“In the end we will conserve only what we love. We will love only what we understand. We will understand only what we are taught.”
Baba Dioum, African environmentalist
Although Fairfax County boasts a vast wealth of cultural and natural resources, it’s the naturalists, historians, and senior interpreters from the Park Authority’s Resource Management Division who connect people to history and nature through programs and tours. Interpreters plan, present, and evaluate educational programs throughout the year, providing a vital link between the county’s resources and the community.
What exactly is interpretation? The National Association for Interpretation (NAI) defines interpretation as “A mission-based communication process that forges emotional and intellectual connections between the interests of the audience and meanings inherent in the resource.” Starting in 2004, Resource Management Division staff began earning credentials through the NAI’s Certified Interpretive Guide (CIG) program. Recently, 11 new CIGs completed the NAI training course at Green Spring Gardens, bringing the total of certified professionals in the Resource Management Division to 85. Among the interpretive corps are CIGs, Certified Interpretive Trainers, Certified Interpretive Managers, and Certified Heritage Interpreters. This talented group of employees and volunteers is dedicated to making every visit to a resource-based park memorable.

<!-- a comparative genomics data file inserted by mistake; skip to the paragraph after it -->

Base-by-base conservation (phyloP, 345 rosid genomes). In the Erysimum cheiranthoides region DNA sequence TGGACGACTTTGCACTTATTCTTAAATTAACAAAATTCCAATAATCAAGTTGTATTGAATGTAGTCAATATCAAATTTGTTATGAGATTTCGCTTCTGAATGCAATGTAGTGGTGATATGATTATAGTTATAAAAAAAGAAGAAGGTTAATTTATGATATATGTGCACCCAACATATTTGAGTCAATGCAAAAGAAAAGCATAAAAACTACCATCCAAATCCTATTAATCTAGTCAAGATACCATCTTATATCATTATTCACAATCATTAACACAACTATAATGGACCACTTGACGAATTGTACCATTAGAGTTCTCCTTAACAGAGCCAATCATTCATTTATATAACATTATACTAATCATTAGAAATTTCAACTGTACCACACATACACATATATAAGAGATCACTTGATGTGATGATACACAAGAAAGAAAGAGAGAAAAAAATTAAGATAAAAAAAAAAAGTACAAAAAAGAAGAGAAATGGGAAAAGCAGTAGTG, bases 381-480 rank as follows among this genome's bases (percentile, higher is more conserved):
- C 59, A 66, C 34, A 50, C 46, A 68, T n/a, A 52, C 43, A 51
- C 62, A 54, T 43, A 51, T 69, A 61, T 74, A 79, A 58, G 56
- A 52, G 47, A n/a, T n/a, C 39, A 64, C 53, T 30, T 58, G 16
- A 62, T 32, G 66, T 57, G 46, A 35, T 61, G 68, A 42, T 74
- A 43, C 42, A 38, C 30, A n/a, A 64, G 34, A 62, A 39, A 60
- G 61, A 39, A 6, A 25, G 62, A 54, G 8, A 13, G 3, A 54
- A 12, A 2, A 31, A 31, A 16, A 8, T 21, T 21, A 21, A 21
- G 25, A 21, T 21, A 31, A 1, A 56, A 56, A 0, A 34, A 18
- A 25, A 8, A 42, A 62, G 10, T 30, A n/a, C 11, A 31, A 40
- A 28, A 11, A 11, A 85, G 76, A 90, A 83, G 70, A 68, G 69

Mona Enquist-Johnston, a former Park Authority employee and current Certified Interpretive Trainer said, “Certified interpreters enrich the recreational experiences of park visitors and plant the seeds of stewardship. Interpretation generates connection and action, moving individuals from awareness to caring,”
The CIG program combines the theoretical foundations of the profession with practical skills in delivering quality interpretive programming to visitors. Certification is open to students, docents, volunteers, and anyone who is at least 16 years old and has a desire to increase their knowledge and skills related to interpretation. The 32-hour course covers the history, definition, and principles of interpretation. Participants learn to make programs purposeful, enjoyable, relevant, organized, and thematic. The course also focuses on presentation and communication skills.
“Interpreters are front-line staffers, who are in constant contact with the public. We want these individuals to be comfortable, confident and competent in their interactions with the public,” said Enquist-Johnston.
Certified Interpretive Trainer Tammy Schwab added, “Interpreters make park users into park supporters by helping them understand the value of what Fairfax County has preserved for them.”
The Park Authority employs three credentialed Certified Interpretive Trainers (CIT) who are sanctioned to teach CIG courses. The agency saves almost two-thirds in instructor fees by having its own CITs teach each course. Having certified professionals on staff also increases the agency’s credibility to accrediting organizations such as CAPRA (The Commission for Accreditation of Parks and Recreation Agencies) and the American Association of Museums.
NAI is a 501(c)3 non-profit organization professional organization dedicated to advancing the profession of heritage interpretation.
Written by Matthew Kaiser, deputy public information officer.